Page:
The legacy of 'Heyet-i Teftişiye-i Maliye' in the evolution of Turkey's fiscal governance
Diyadin YakutAlthough the history of finance inspection and examination bodies within the state apparatus can be traced back to the early days of the Ottoman Empire, the emergence of a modern, professional and self-supporting bureaucratic unit tasked to oversee virtually all revenues, properties and expenses of the vast Ottoman lands came in the last quarter of the 19th century. This was a phenomenal period of time when top-down and sweeping structural reforms were being carried out by the Ottoman ruling class to compensate for lost years and keep up with the ever-accelerating pace of development elsewhere in the world, especially in the West.
The idea to leave the control and oversight of public financial transactions to an elite group of inspectors appointed by a joint decree (with signatures of the sultan, the “sadrazam” or prime minister, and the “maliye nazırı” or finance minister) stood out in the context of wider reform efforts. The grandiose initiative of “Umuru Maliyenin Tanzim ve Islahı” was intended to fix the grave situation of public finances and bring the lagging Ottoman bureaucracy back onto healthy footing.
Inspired and influenced by the effectiveness of the Inspection Générale des Finances (the French Finance Inspection Board) and its overall influence on the general betterment and modernization of the French state, the reform-minded Ottoman ruling elite of the era set out to devise an inspection body named the “Heyet-i Teftişiye-i Maliye” (Finance Inspection Board). This board was tasked to carry out inspection, investigation, oversight, audit, analysis, consulting and evaluation services with a cross-disciplinary approach in administrative, economic, legal, financial, human resources and other relevant matters.
The Heyet-i Teftişiye-i Maliye began to fully operate within the remote borders of the enormous empire, with its first inspectors subsequent to the promulgation of the founding “irade-i seniye” (royal decree) of Sultan Abdulhamid in 1879.
The Heyet-i Teftişiye-i Maliye, now known by its colloquial name “Heyet-i Mümtaze”(the Distinguished Board), has delivered, since its inception, on its original mission of carrying out tasks such as tax examinations, inspections, investigations and inquiries within national borders and in diplomatic missions overseas in a rehabilitative manner and directly under the finance minister. It has played a historical role as an academy for the best graduates as assistant inspectors, destined not only to fill the top managerial positions in the bureaucracy but also to become ministers and even prime ministers. It initiated the establishment of a number of other examination units with more specific and limited authority, both inside the Ministry of Finance and other institutions. These institutions include the “Hesap Uzmanları Kurulu” (Account Experts Board), whose members later come to be known for their technical competency particularly in the academic aspects of taxation, “gelirler kontrolörlüğü” (revenue comptrollers), and “vergi denetmenliği” (local tax auditors). These three inspection and examination units were merged into a single body called the Tax Inspection Board in July 2011.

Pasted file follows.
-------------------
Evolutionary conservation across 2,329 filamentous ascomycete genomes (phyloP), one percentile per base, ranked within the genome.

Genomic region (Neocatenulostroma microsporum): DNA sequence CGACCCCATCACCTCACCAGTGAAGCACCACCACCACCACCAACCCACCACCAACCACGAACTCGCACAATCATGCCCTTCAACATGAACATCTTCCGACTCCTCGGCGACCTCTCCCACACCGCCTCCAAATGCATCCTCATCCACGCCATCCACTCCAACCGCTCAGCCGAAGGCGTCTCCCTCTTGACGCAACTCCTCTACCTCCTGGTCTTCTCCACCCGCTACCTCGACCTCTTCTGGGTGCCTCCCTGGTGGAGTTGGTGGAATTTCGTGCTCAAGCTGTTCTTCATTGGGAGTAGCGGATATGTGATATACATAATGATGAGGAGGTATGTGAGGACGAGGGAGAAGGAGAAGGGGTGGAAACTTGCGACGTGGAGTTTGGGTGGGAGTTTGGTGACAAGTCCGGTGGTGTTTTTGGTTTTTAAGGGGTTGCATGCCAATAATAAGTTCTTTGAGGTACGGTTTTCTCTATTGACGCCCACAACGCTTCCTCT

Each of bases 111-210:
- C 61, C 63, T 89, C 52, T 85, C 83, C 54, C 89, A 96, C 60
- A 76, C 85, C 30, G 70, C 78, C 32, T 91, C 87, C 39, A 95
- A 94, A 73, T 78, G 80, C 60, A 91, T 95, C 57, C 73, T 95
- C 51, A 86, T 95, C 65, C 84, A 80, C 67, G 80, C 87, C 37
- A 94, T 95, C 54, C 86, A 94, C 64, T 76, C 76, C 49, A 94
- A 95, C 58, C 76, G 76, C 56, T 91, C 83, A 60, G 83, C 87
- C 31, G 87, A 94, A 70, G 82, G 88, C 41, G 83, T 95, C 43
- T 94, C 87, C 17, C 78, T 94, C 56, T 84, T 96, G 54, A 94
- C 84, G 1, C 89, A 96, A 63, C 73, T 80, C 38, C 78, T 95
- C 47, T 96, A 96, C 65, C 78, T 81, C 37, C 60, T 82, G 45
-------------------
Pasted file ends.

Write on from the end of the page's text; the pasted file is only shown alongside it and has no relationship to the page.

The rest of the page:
The Heyet-i Teftişiye-i Maliye, one of the handful of Ottoman institutions incorporated by the young Republic literally untouched following the collapse of the empire in 1923, does not currently exist as a legal and bureaucratic entity with an intact organizational structure. However, the sheer number of active finance inspectors within the top ranks of the Tax Inspection Board and, most importantly, the corporate values and ways of dealing with state affairs developed by finance inspectors over more than a century, enable the original legacy entrusted to the first inspectors by Abdülhamid II to withstand the passage of time and changes in its organizational framework.
Furthermore, current inspection and examination boards across ministries have adopted many of the century-old corporate cultural and institutional traditions of the Finance Inspection Board. These include the elaborate and highly competitive selection processes of assistant inspectors, rigorous three-year-long on-the-job training, and the legendary “üstad-muavin” (master-assistant) relation, which is now an indispensable element of training programs at all inspection and examination bodies in Turkey.
Whatever trajectory the Tax Inspection Board takes in the years to come - whether it stays in its present form as its direct successor, meeting challenging targets amid mounting expectations, or whether it plays a transitional role in the rise of a new inspection body capable of shouldering the administrative burden of the coming century - the fame of the Heyet-i Teftişiye-i Maliye will be conveyed from generation to generation.